Fisher had certainly been ready to implode two years ago.
Jo did her best. And despite her petite frame, she somehow managed to keep a group of unruly, too-fucked-up-for-their-own-good male shifters under a modicum of control.
They were all wayward. From Fisher with his broken bear to Hunter with his wily wolf. Jaeger was as aloof as his tiger, but he was a powder keg with whiskers and a swishy tail. And then there was Alaric.
Even Jo had secrets.
Arctic Alaska was the ideal hideaway from the rest of the world. Its snow was so white, it almost fooled you into thinking you could be as clean and untouched, too. But Fisher knew he’d never clean his hands—or paws—of his sleuth’s blood.
The witch maintained they all needed each other. Fisher still thought that was bullshit.
Wild polar bears had the right idea: it’s better to hunt alone. Alone, there was no one snarking or snapping at your every move. No one complaining you’re a brooding mess. No one yapping like a scorned puppy.
Polar Point wasn’t perfect, but Jo had yanked Fisher from his breaking point just when he’d needed it the most. If he’d kept going down his former path, he’d have garnered more stains on his translucent fur. That trajectory also led to an inevitable finality. Fisher would have ended up with a bullet in his brain, whether by his own hand or someone else’s.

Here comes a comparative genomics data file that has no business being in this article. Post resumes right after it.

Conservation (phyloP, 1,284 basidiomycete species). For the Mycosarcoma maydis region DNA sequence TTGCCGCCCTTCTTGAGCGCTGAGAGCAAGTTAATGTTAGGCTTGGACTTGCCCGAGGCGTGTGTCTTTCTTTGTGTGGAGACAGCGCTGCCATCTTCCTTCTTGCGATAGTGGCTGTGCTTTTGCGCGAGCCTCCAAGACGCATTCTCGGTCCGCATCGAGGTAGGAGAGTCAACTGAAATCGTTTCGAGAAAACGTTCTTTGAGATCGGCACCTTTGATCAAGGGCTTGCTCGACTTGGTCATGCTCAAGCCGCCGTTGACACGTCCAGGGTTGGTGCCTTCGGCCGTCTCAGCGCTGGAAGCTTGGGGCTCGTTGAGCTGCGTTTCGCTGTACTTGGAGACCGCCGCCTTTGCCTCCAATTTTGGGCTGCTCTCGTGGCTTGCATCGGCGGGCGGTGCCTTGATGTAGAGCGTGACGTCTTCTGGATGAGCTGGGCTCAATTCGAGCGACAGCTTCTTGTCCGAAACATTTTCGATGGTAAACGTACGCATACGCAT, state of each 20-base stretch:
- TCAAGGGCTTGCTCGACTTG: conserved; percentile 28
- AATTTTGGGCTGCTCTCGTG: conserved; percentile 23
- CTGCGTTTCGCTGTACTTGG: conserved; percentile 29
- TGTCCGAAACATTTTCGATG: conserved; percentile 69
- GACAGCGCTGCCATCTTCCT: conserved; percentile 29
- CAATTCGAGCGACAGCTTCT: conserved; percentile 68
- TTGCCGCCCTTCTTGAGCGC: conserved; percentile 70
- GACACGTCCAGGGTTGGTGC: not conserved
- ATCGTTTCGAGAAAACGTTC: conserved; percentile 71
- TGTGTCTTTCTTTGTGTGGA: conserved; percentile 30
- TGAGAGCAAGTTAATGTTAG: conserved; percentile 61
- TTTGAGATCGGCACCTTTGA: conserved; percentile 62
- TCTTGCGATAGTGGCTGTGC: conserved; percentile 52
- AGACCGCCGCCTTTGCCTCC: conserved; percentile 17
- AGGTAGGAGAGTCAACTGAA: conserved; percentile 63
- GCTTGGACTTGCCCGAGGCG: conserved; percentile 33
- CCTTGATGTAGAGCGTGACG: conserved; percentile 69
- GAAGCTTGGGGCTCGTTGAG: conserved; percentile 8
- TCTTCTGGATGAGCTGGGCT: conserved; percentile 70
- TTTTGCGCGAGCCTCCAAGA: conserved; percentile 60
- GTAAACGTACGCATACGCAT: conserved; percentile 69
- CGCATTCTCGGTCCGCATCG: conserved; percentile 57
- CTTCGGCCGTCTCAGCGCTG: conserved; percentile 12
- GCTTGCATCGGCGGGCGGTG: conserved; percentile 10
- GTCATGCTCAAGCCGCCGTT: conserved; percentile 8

It wasn’t becoming of an alpha polar bear—even a former alpha like Fisher—to admit that an itty bitty witch with white hair had saved his life, but Jo had saved his. He wasn’t sure it was a life worth saving, but she’d saved it, anyway.
Out of respect for her and the tenuous community she was trying to build in Polar Point, he’d retreat for a while. He’d cool his nerves. Calm his temper. Soothe the rage that bubbled beneath his human skin and bruin fur.
The caribou were close. Their dark shapes moved through the flurry, emerging like ghosts from the haze of white. Fisher rumbled. With his head lowered and his ears folded against his head, he stalked forward, his icy gaze fixed on a target.
The bull screamed in alarm, but it was already too late. Crimson stained the snow.
Fisher could retreat. He could cool down. But he’d never deny that it still felt damn good to sink his animal’s teeth into something.